Friday, May 25, 2007

The Ritual Itself.

I can’t really explain why I went through with the ritual, once I’d seen what was really to be done. It’s one of those things you do, like a petty theft or a sleazy thought, but you don’t want to have to talk about it afterwards – it made sense at that moment, but hindsight’s like the Gestapo. Why didn’t I just get up and tell them all to grow up or shut up and wise up? Why didn’t I just go round to Geoff’s after work one day and smash him in the legs with a hammer until he told me what I wanted to know? I wish now that I was the sort of person who’d do that, but I guess I’m the sort of person who believes the only options are the ones they’ve been told about. And it’s easy to be sceptical, here in Sheffield. There’s an effect though, of becoming so used to the insanity of others that it becomes the normal world, and being normal means it becomes defensible. I’d spent so much time with the group, whatever the situation they’d put me in was half-obvious, because it had the momentum of all that preceded it.

There was also a momentum in my state of mind that night. Feeling like the hero, because I’d saved Sebastian from the ritual, I couldn’t then back out. The blonde was reciting his opening words again, confirming the solemnity of the ritual: “The quest that has existed since consciousness dawned, to split or unite the body and soul, is here subverted. We rewrite the contract that exists between the two halves of our existence.” I remember this bit, because it’s the closest I ever got to what their master must have told them. “All acts of betrayal will be met with torment and hopelessness.” He went on to list specific tortures. I gather it owed a lot to the masons.

While he spoke, I wiped the blood off the knife with my robe, and then held it over the candle flame. I can’t pretend that this sterilised it or anything, because the candle blackened and dirtied the blade, but it made me feel better at the time. I drew the dagger up the inside of my arm, to match the cut on the blonde, not only cutting me but burning me. The pain is sort of funny now – my whole body sending waves of panic to try and stop me doing what I was doing, while I looked on, oddly detached from the blood that now trickled into the wooden bowl.

The blonde prompted me to speak the opening vows, which I’d memorised: “I forswear my mother, my father, my friends, and all former loyalties. I forswear the pleasures of the flesh: vanity, lust, and gluttony. I forswear love, and cowardice. I forswear justice.”

I spoke these words like they were instructions for assembly – any impression of passion came from the pain in my arm, and my disgust as the blonde toasted the vows by drinking his blood. I had then to do the same, but only raised the bowl to my lips, staining them. Then we swapped over bowls, and I did the same, not even able to taste what I’d done. But then the blonde took the two bowls and mixed the two bloods, swirling them together. He divided two equal measures again, and drained his half. Despite what this sounds like now, I’m not entirely stupid, I know enough to be worried about disease, but I’d heard somewhere that the stomach can deal with all sorts of infections. I’ve read since that I was massively misinformed, especially dealing with a group that shares blood at every weekend, but again I was caught up by the momentum of events, so I tipped back the bowl, the blood was already clotting into knotty strings and lumps. It should probably go at the top of a list of stupid things that I’ve done.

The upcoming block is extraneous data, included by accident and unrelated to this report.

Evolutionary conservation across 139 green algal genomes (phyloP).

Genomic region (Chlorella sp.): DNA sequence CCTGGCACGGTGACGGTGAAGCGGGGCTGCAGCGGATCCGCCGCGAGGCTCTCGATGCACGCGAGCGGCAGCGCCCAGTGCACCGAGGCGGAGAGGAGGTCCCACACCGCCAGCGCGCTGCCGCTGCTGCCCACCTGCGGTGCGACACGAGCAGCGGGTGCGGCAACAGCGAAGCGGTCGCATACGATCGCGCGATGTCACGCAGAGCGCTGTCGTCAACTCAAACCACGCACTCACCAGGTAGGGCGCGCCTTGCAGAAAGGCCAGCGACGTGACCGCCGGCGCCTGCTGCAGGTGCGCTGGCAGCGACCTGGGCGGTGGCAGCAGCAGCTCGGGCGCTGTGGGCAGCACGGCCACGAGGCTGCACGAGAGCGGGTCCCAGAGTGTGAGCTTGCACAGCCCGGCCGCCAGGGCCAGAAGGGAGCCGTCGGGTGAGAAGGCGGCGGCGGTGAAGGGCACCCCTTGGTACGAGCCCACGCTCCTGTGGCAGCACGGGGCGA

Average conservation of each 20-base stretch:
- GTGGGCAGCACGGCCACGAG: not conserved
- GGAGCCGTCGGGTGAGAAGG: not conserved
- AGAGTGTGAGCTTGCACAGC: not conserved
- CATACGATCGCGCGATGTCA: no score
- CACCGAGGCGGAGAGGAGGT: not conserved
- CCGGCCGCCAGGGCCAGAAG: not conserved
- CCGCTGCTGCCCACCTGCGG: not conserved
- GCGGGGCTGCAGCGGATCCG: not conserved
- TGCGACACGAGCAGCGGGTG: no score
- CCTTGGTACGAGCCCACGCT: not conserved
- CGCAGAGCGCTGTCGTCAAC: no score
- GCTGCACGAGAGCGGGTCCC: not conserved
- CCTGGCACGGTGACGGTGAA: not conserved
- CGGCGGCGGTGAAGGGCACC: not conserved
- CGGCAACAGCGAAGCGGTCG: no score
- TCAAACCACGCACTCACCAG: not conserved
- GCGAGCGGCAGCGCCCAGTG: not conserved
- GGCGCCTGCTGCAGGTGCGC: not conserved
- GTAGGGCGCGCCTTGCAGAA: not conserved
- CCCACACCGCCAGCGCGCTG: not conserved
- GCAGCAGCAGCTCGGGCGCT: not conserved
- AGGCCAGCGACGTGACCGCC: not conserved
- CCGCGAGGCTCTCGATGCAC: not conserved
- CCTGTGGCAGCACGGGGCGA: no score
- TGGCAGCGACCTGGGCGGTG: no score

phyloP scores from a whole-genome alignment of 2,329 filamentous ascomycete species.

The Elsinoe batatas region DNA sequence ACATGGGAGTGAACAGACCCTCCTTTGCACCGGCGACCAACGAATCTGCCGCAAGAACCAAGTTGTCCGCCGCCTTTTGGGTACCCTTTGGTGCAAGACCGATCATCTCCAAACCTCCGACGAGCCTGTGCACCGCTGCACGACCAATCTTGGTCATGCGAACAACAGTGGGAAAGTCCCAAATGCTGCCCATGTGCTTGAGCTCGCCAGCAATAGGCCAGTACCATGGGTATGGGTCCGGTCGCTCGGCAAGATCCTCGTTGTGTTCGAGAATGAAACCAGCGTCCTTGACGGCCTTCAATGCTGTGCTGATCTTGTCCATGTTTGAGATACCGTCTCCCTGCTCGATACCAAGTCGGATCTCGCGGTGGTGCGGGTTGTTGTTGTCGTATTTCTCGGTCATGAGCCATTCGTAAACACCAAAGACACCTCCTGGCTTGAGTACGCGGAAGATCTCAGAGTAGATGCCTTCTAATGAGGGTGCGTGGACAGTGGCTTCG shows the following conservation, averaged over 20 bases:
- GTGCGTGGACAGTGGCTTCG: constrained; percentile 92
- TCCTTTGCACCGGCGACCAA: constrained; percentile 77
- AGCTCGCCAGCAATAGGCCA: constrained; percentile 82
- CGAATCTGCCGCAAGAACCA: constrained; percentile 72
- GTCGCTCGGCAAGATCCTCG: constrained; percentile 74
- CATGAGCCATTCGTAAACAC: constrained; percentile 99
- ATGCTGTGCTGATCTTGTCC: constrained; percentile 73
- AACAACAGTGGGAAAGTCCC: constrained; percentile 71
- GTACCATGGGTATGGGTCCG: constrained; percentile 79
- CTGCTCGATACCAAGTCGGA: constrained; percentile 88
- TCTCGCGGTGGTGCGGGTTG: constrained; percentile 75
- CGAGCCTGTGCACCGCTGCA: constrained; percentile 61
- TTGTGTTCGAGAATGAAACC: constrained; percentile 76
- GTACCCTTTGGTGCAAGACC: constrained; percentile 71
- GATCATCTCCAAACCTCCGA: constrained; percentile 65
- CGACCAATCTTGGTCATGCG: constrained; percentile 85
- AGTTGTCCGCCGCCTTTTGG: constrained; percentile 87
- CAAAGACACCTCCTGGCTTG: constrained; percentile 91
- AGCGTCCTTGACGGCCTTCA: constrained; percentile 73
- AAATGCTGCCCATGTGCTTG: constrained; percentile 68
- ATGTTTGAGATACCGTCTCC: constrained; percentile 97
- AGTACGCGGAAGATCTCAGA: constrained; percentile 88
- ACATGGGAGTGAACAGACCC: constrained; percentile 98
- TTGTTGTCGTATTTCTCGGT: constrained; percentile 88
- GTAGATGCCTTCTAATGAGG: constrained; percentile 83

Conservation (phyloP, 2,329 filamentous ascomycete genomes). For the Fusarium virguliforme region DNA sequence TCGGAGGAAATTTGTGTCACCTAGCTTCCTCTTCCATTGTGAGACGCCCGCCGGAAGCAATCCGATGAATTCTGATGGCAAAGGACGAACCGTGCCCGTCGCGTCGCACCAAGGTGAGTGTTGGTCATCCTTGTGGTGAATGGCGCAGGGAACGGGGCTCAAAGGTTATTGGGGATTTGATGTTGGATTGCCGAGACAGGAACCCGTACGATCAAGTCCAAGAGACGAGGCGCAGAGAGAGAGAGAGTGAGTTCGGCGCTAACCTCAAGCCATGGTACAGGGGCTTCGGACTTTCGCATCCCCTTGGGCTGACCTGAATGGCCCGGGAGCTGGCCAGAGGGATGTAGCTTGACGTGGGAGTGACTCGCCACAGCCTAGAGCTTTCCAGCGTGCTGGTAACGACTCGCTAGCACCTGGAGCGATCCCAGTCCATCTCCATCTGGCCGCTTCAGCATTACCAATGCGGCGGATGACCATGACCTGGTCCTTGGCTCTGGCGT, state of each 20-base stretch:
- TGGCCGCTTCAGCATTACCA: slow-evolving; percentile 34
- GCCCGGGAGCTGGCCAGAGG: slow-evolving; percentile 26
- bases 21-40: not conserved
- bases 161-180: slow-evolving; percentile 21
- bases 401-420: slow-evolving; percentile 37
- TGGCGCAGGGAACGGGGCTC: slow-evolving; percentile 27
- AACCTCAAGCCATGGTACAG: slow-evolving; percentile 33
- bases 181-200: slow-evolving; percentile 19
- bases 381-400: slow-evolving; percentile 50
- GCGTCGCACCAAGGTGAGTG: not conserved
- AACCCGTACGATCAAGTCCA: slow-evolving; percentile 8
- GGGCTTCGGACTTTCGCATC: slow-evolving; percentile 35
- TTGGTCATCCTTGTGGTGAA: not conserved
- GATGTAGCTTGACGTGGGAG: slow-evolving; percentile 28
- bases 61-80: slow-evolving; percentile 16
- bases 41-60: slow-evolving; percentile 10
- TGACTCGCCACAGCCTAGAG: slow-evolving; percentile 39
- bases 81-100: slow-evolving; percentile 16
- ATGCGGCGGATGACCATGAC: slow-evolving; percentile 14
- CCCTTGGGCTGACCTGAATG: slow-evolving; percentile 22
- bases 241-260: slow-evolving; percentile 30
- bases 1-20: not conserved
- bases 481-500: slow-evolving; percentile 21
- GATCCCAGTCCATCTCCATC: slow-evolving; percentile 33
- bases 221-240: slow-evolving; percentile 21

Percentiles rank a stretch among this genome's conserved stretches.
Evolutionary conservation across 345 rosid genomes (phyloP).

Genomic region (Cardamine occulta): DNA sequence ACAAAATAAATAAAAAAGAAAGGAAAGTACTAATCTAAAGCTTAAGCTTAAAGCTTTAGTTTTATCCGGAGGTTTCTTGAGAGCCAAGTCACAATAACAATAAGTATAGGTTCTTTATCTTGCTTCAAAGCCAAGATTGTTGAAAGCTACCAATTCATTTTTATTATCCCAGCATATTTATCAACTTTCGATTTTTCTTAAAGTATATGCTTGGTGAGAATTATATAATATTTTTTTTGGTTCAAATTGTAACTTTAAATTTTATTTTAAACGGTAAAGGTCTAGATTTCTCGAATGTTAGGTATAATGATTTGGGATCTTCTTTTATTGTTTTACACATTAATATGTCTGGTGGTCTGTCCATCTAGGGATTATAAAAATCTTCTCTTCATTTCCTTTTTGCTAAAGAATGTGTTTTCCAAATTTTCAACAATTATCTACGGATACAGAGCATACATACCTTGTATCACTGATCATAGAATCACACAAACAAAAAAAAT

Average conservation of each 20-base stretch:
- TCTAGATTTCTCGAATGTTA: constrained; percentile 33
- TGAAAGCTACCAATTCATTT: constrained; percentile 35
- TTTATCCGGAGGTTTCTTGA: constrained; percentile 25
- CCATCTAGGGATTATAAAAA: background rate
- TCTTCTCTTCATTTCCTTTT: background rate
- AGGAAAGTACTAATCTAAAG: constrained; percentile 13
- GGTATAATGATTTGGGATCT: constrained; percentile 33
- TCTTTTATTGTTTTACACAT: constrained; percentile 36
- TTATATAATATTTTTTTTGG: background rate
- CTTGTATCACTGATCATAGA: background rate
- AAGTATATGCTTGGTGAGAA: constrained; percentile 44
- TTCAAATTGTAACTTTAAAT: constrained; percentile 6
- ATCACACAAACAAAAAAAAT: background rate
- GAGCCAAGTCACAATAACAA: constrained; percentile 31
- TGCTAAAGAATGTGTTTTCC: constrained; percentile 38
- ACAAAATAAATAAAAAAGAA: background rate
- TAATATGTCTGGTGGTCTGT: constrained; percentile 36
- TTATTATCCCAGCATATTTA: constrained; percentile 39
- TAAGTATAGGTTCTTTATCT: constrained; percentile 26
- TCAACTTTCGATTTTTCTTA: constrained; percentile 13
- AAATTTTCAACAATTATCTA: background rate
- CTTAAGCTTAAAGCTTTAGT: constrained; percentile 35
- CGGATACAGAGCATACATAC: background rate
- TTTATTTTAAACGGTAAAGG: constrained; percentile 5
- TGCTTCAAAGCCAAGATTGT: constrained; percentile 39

I felt sick. The blonde smiled, and reminded me to deliver the closing vows. A little breathlessly I said: “I embrace the laws of cunning and strength. I embrace surrender. I embrace the knowledge of the body: pride, possession and hunger. I embrace the life beyond life.”

I was confused by these last words, and I said them again. My words were slurred. I would have tried a third time, but the blonde was telling me something. His face was all his mouth was all his teeth. I didn’t get it. My hand was lifted up and placed over the candle flame, just as the blonde was doing. The burn on my palm woke me up for a second, and I wondered if I felt so weak because of the loss of blood, but we’d not bled that much yet. Distracted by this train of thought, I forgot to move my hand away from the candle, and that’s when I realised I’d been drugged. Too late. I was already falling sideways.

They left me there, which confused me. I thought I was supposed to be special, so why was the blonde taking Sebastian to one side? They were shaking hands, and the blonde presented him with a piece of paper. I was dimly aware that Sebastian had climbed up and out of the room without me, when I was propped back up, and the group all moved round one place, so that the ritual could be performed again.


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